A giant teak bridge, a huge reservoir, and ancient sunken temples are just a few things to discover when in Kanchanaburi's westernmost district. If you are looking for a cultural experience in Kanchanaburi, Sangkhlaburi should be top of your list

Sangkhlaburi is located in the far west of Kanchanaburi province, next to the Burmese border. It is a quiet town with around 15,000 inhabitants from many different ethnic backgrounds which creates a rich and diverse atmosphere. The locals are Thais, Chinese, Lao, Karen, Mon, some Arakanese and even Bangladeshis. With such a diverse population, Sangkhlaburi is a unique district that attracts tourists from all over Thailand. Visitors like to wander through the colorful markets and trek out to the remote surrounding villages.

The Teak Mon Bridge

The district is mostly known for the Mon Bridge which is made from teak wood and spans 400 metres across Khao Laem Reservoir connecting the Mon Village of ‘Wang Kha’ to the Thai and Karen parts of the town. The bridge was constructed in 1993, but was recently damaged by storms (late 2013) and had to be partly re-built. In September 2014 the army stepped in and along with locals rebuilt the damaged section restoring it to its former glory.

teak mon bridge sangkhlaburiThe teak Mon bridge, recently restored to its former glory after major flood damage

Sunken Temples and Khao Leam Reservoir

A large part of the district is covered by Khao Laem Reservoir, an artificial lake formed by Vajiralongkorn Dam and the Kwai Noi River. Although Sangkhlaburi has hundreds of years of history, the town that stands now is relatively new, the completion of the dam in 1984 meant the old town had to be rebuilt on higher ground. All that remains are some half submerged structures of several Mon Temples, the eroded remains of a 400 year old pagoda, and the basements of several concrete buildings.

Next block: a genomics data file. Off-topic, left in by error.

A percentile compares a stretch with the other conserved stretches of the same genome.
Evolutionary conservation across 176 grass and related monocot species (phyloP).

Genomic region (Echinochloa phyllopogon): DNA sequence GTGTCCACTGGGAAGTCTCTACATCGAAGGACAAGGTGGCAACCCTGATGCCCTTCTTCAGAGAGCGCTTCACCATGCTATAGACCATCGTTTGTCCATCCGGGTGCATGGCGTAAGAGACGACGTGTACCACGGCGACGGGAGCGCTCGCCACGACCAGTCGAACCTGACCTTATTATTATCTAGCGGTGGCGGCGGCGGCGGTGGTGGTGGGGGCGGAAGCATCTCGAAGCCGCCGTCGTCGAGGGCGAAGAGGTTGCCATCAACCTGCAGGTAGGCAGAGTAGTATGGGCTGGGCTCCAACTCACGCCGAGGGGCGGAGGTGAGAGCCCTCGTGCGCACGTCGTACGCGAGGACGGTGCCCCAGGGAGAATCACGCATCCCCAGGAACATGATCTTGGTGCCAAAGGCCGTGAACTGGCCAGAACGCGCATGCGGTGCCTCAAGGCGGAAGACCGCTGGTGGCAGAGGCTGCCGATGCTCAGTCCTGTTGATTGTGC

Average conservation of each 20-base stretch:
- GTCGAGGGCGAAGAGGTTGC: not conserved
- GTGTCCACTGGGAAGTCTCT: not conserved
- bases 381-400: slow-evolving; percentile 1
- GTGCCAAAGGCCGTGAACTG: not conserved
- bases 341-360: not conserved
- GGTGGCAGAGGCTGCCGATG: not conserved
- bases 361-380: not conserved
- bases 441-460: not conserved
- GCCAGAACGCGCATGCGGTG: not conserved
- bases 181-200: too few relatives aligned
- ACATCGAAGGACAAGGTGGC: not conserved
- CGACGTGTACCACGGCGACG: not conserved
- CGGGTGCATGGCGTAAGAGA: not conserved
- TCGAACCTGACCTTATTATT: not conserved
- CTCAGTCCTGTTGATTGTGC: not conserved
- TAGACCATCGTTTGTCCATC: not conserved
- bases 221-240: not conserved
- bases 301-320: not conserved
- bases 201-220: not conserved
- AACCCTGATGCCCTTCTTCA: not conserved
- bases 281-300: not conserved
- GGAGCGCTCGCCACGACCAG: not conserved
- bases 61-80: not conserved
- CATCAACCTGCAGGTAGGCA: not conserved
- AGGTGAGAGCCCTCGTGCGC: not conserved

sunken temples sangkhlaburiSunken temples at Khao Laem Reservoir in Sangkhlaburi district

It is possible to hire a kayak to see the sunken temples, water levels vary throughout the year. During the dry season it is possible to actually walk inside the temples as they are not ‘sunken’ anymore. Boat trips are also available throughout the year, prices are around 500 Baht for a 2 hour trip out on the reservoir to see the temples, boats line up near to the Mon bridge, don’t forget to haggle the price!

sunken temples sangkhlaburiWhen we visited water levels were unusually low so the temples were revealed again after many years under water

How to get to Sangkhlaburi

Sangkhlaburi is in the far west of Kanchanaburi province next to the Burmese border crossing and at the end of the main road that runs straight through the province, the 323.

Driving there from Kanchanburi town is an easy task as you just follow 1 road, highway 323. The journey takes around 2 hours, but as there are many things to do on the way, it could take considerably longer. If you had the time you could quite easy spend a week traveling from Kanchanaburi to Sangkhlaburi stopping off on the way at attractions such as Sai Yok National Park, Khao Laem Dam and reservoir, or one of the many caves just off the main road.

Ohter attractions nearby in Kanchanaburi province include Thong Pha Phum National Park, Erawan Falls, Sri Sawat Reservoir, and Khuean Srinagarindra National Park home to the fantastic Huay Maekamin Waterfalls. To best enjoy these places it is best to hire a car, but buses do run from Kanchanaburi’s main town to Sangkhlaburi stopping at tourist destinations along the way.

Photo Guide – Sangkhlaburi

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